But Rosenbaum said the encounter with Schumer occurred after the White House press conference in which President Bush announced post-Sept. 11 aid for New York.
Clinton spokeswoman Nina Blackwell said the senator was “unable to meet with [Rosenbaum] on short notice last week” but would try to arrange a future meeting.
Federal officials have until March 29 to decide how to proceed, although they could take action sooner. Rosenbaum said he understood that Olson could still reverse his decision not to seek the en banc hearing, and hoped he would do so.
“Why would he tie the hands of prosecutors in such a way?” asked Rosenbaum, who is an attorney. “I will debate any member of the Justice Department, the solicitor general or the attorney general, point by point, not as the brother but counsel to counsel about this.”
But Marc Stern, an expert on legal affairs for the American Jewish Congress, outlined several reasons why an en banc hearing would not be in the interest of the prosecution.
“[Olson] made a wise decision, if not a popular one,” said Stern.
Even if the case was accepted, it could be another year before it is heard, making an eventual retrial 11 or 12 years after the incident more difficult, he said.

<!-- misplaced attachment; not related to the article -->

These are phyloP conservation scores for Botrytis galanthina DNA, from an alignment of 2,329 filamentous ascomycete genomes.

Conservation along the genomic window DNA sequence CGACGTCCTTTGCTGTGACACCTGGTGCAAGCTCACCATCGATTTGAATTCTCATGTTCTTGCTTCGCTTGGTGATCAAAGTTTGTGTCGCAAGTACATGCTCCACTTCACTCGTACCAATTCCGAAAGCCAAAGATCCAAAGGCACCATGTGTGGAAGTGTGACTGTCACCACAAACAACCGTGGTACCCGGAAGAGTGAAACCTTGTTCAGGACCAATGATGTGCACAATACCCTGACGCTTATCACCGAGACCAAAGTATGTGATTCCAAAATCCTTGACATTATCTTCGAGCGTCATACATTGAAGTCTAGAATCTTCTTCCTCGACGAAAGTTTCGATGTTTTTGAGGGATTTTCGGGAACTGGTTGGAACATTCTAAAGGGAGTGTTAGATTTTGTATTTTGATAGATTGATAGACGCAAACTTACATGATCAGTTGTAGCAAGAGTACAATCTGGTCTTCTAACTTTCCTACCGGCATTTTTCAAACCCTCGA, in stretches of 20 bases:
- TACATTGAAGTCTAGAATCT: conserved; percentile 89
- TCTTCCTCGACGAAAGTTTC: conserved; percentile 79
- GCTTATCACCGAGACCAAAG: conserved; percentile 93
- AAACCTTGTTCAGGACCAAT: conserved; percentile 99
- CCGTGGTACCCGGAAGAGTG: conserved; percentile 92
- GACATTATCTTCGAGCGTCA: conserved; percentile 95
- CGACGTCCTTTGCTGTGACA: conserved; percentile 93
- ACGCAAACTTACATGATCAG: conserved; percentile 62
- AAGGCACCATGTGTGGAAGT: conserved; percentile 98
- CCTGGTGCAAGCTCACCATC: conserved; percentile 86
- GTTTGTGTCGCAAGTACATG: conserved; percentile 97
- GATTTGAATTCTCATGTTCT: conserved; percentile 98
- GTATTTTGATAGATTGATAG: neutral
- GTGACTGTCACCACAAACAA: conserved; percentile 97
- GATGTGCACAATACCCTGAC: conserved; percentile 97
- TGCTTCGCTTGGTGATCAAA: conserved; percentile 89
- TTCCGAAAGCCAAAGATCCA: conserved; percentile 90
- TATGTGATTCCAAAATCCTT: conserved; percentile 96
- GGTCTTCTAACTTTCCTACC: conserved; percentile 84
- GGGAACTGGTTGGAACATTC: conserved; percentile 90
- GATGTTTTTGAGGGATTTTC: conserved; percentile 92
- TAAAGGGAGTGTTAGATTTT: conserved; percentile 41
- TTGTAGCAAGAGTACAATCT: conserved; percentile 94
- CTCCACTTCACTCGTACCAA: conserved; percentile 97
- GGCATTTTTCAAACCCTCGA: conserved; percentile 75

“Now they can get started on the retrial immediately,” said Stern.
Stern further contends that an en banc hearing increases the likelihood that the case could make its way to the U.S. Supreme Court, where an examination of the federal statute that led to the prosecution of Nelson and Price could threaten future civil rights cases.
He also believes questioning the appellate tribunal’s ruling could have unintended ramifications.
“The holding that juries should not be manipulated for racial or religious considerations is a development the Jewish community should welcome, even if it has unfortunate consequences in this case,” Stern said.
Nathan Lewin, a Washington constitutional lawyer who is consulting with Rosenbaum on the case, calls the decision by Olson “foolish.”
“This is clearly the kind of case that should not be concluded without having all the active judges consider whether there is any basis for Judge [Guido] Calabresi’s ruling,” Lewin said, referring to the judge who wrote the majority opinion.
In the event that prosecutors seek a hearing before the same tribunal, they would only have to convince one judge to change his mind. In his dissenting opinion, Judge Chester Straub agreed that the jury formation was improper, but wrote that “requiring a retrial needlessly prolongs the pain of the community and families who were victimized by the defendants’ crimes.”
Either of the remaining justices, Calabresi or Fred Parker, could shift the majority.
But like the en banc hearing, a second hearing by an appeals panel is rare, and a reversal even more uncommon.
Rosenbaum noted that the March 29 deadline coincided with the second day of Passover, making it unlikely he’d spend the seders at home.
“There is every chance this is really going to interfere with my family,” he said.